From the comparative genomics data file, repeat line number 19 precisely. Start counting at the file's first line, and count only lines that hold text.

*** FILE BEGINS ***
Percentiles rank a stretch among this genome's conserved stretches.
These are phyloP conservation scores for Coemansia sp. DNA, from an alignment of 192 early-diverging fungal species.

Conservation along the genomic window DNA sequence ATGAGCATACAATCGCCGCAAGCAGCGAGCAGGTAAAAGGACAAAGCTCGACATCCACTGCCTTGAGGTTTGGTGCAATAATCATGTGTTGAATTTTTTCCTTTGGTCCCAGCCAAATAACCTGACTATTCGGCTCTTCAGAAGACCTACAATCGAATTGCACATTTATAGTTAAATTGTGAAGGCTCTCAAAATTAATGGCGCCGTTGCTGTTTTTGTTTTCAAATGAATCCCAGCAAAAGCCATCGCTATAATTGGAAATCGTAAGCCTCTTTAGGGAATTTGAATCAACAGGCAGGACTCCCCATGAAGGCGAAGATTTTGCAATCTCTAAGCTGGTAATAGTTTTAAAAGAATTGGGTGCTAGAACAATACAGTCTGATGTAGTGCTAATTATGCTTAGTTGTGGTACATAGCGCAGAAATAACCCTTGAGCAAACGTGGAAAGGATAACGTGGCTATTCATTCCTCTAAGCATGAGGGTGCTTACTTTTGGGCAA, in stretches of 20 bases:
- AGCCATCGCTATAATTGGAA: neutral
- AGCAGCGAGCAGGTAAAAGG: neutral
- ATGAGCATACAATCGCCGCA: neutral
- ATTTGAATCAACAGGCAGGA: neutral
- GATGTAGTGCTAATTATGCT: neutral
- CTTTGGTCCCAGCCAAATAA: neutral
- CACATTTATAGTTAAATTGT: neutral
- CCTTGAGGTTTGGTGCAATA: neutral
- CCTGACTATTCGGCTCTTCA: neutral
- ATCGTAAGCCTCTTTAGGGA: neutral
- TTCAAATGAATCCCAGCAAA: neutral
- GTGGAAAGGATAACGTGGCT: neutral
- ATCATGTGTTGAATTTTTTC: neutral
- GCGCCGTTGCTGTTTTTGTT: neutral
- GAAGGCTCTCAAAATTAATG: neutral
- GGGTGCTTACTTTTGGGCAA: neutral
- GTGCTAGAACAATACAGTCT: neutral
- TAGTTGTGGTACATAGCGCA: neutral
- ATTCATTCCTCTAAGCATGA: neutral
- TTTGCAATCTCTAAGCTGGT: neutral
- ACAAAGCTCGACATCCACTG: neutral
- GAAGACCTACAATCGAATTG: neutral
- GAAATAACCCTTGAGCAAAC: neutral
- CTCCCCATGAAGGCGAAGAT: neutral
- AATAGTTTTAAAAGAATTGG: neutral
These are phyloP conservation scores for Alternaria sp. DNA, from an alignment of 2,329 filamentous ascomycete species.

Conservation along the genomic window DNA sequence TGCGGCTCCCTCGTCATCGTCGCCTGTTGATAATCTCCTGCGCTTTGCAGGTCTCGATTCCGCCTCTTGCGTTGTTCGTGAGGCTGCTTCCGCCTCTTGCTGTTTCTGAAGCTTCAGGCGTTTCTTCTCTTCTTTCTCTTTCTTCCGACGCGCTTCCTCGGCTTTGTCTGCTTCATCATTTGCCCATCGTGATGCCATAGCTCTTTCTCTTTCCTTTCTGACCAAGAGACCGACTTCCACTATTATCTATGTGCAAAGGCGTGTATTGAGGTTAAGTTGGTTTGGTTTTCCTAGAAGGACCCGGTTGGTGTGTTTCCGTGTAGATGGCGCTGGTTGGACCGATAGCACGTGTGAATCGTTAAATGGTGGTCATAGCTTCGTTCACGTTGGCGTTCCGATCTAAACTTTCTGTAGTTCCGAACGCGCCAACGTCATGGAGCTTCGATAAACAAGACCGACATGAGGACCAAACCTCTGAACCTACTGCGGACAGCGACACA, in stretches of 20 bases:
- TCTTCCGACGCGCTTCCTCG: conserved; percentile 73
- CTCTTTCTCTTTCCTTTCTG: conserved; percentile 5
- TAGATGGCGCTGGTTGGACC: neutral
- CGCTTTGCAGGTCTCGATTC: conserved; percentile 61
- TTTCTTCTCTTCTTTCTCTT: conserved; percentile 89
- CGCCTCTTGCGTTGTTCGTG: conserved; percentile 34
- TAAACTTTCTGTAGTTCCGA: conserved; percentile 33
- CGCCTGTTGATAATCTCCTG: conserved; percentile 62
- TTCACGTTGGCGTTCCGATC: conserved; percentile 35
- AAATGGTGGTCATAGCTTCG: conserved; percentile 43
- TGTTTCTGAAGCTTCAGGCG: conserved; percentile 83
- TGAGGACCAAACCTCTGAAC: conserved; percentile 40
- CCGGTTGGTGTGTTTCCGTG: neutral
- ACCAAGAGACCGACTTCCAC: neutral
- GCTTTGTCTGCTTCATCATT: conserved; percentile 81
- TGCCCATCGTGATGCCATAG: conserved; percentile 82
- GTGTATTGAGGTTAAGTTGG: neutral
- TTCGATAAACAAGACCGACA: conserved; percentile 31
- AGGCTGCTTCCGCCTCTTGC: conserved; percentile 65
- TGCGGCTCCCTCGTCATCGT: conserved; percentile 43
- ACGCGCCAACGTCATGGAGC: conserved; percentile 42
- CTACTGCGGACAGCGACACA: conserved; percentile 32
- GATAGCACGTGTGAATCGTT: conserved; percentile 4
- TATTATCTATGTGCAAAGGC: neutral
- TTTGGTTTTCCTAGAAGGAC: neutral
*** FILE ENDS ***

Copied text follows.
- GGGTGCTTACTTTTGGGCAA: neutral